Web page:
Vietnam’s Prisoners of Conscience: ‘Like Fish Under the Blade’
Leading partners including the United States and European Union can and should do more to discourage Vietnam’s fierce crackdown on dissent.
By Judith Bergman
January 18, 2021
“We are like fish under the blade, always ready to be arrested,” Vietnamese journalist and dissident Pham Chi Dung said in 2015. “Up until 2012, if you were arrested, you would get 10 to 15 years in prison. Now, thanks to international pressure on human rights, you get two to three years”.
On January 5, Vietnam sentenced Dung to 15 years in prison for “propaganda” against the state. Two of his colleagues got 11 years. The “international pressure on human rights,” evidently, has evaporated.
What remains is a regime that, according to Human Rights Watch, “continued to systematically violate basic civil and political rights in 2020. The government, under the one-party rule of the Communist Party of Vietnam, tightened restrictions on freedom of expression, association, peaceful assembly, movement, and religion…Those who criticized the government or party faced police intimidation, harassment, restricted movement, physical assault, arbitrary arrest and detention, and imprisonment.”
Dung eerily predicted his own conviction. In a November 2019 video, he pleaded with the European Union to postpone ratification of the free trade and investment protection agreements that it had signed with Vietnam, until the country’s human rights situation, which had already deteriorated considerably at that time, had improved. “The regime is likely to jail more dissidents after the EU ratifies EVFTA and IPA [the agreements],” Dung said. “Prominent dissidents who oppose the EVFTA due to Vietnam’s poor human rights record and those who stand up against China will receive heavy prison sentences.” Shortly after making the video, Dung was arrested.
The EU ratified the agreements in February 2020, ignoring Dung and the appeal of 28 human rights NGOs to postpone ratification until Vietnam agreed to meet concrete benchmarks to protect human rights. The EU also disregarded the assessment of Human Rights Watch that approving the agreements would “send a terrible message that past European Union pledges to use trade as a tool to promote human rights around the globe have no credibility.”
The EU’s credibility has not been burnished by its response to the journalists’ convictions. Instead of condemning Vietnam, the EU timidly called the heavy sentences a “negative development” and expressed its “concern” about the severity of the sentences.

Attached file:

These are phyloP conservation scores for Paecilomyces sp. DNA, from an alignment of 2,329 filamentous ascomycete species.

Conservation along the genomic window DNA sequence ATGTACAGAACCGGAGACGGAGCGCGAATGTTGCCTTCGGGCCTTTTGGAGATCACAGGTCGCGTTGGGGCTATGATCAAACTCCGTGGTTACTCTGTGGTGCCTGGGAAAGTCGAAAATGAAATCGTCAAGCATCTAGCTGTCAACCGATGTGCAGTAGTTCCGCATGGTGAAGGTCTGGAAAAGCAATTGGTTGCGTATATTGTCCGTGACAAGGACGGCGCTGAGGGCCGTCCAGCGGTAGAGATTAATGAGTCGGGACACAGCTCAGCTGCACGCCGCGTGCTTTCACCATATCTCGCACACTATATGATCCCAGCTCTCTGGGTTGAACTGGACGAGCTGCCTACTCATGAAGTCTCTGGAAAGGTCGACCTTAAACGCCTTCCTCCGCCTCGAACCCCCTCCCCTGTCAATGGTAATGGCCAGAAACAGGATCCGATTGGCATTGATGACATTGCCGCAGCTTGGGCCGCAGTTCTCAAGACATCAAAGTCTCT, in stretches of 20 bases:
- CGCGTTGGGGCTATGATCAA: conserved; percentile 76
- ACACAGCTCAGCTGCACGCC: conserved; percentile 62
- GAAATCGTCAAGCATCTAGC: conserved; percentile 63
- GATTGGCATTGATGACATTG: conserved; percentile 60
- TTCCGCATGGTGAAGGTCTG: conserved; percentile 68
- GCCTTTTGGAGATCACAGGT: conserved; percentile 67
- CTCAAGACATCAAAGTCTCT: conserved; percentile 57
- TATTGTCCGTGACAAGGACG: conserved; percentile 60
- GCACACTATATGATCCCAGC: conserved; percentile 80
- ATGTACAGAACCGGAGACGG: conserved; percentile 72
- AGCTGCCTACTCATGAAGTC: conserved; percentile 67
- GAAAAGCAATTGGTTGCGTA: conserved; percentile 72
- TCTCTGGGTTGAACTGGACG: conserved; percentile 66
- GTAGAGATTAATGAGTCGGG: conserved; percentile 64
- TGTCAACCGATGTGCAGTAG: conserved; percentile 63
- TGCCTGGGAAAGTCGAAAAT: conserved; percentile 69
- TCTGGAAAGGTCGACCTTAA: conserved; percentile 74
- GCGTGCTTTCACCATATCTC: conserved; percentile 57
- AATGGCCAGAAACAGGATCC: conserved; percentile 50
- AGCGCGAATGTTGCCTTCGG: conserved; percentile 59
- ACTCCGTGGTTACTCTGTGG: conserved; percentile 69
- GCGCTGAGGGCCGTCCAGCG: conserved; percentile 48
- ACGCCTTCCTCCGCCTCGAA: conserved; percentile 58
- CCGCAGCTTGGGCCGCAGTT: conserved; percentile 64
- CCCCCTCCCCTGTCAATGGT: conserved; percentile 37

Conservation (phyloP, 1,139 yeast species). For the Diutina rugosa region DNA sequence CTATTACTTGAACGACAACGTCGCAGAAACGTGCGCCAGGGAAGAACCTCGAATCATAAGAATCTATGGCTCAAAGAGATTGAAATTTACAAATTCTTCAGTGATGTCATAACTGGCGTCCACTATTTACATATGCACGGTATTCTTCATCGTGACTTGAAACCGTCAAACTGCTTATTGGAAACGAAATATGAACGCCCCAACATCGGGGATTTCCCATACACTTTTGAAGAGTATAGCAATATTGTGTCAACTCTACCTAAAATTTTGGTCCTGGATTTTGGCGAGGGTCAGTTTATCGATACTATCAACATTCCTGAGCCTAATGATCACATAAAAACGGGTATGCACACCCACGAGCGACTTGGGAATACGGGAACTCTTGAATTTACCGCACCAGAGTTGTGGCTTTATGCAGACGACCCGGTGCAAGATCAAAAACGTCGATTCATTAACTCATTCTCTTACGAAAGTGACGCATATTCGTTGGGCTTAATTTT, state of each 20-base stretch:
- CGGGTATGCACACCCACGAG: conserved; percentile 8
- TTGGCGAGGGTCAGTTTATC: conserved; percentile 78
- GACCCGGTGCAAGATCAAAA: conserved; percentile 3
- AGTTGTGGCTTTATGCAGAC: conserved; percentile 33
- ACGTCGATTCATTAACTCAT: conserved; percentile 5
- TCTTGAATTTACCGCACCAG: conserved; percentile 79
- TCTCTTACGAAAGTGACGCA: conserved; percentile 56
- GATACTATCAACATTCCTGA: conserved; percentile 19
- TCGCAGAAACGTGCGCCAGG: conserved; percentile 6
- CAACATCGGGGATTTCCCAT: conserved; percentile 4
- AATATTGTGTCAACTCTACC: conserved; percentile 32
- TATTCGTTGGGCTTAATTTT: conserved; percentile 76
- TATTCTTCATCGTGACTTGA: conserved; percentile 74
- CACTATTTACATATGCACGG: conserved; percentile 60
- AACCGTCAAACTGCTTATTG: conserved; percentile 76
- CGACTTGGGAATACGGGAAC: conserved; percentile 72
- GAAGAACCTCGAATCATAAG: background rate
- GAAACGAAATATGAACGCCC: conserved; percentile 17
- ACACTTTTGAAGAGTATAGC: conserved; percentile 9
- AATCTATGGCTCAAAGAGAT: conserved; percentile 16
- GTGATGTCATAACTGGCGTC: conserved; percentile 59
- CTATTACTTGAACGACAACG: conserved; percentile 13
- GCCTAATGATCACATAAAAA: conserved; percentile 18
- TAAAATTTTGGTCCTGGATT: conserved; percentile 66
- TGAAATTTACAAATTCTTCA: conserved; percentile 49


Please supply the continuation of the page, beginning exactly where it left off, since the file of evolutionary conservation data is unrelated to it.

The EU also stressed that it has no plans for exerting meaningful pressure on Vietnam, such as suspending trade preferences or utilizing the recently passed Magnitsky-style global human rights sanctions regime, which allows the EU to target individuals, entities, and bodies responsible for human rights abuses worldwide.
“We have a formal dialogue with Vietnam and we will be trying to find a solution to this problem within the context of that dialogue. That is our preferred option. Sanctions are just an instrument, they’re not an objective in themselves,” European Commission spokesperson Peter Stano said in an online press briefing on January 6.
“If there’s serious and systematic breaches of human rights then, in the case of Vietnam as with other countries, it is possible for us to suspend trade preferences, but this is a last resort mechanism,” added Miriam Garcia Ferrer, the European Commission spokesperson for trade and agriculture.
Stano was presumably referring to the EU’s human rights dialogue with Vietnam, a dialogue that has been ongoing for years, but seems to have achieved no more than providing the EU-Vietnam free trade agreements with a veneer of legitimacy. “Eight EU-Vietnam human rights dialogues in recent years [were] fruitless,” Dung said in November 2019. “I estimate roughly 95 percent of EU recommendations on human rights being ignored or offering false promises.”
The U.S. State Department published a similarly tepid statement, in which it stated that it was “deeply concerned” to learn of Vietnam’s conviction and sentencing of the three journalists and called on the Vietnamese authorities to “release all those unjustly detained and to allow all individuals in Vietnam to express their views freely, without fear of retaliation.” The U.S. is wary of alienating Vietnam, an important partner in countering China’s influence in the region. On the other hand, however, the U.S. just labelled Vietnam a “currency manipulator” after probes into the country’s currency practices. An investigation into the country’s human rights practices seems to be at least as overdue with resulting significant action, rather than mere words.
“The European Union remains committed to respect, protect, and fulfil human rights for all,” said EU High Representative Josep Borrell in a declaration published on Human Rights Day on December 10. “This founding value will continue to guide all our actions. No one should be left behind, no human right ignored.”
At least 238 prisoners of conscience reportedly remain detained by the Vietnamese regime in appalling conditions, suffering torture and other ill-treatment, and routinely being denied medical care, clean water and fresh air. They do not need declarations. They need action.
Judith Bergman is a
writer, lawyer, and political analyst. Follow her on Twitter @judithbergman
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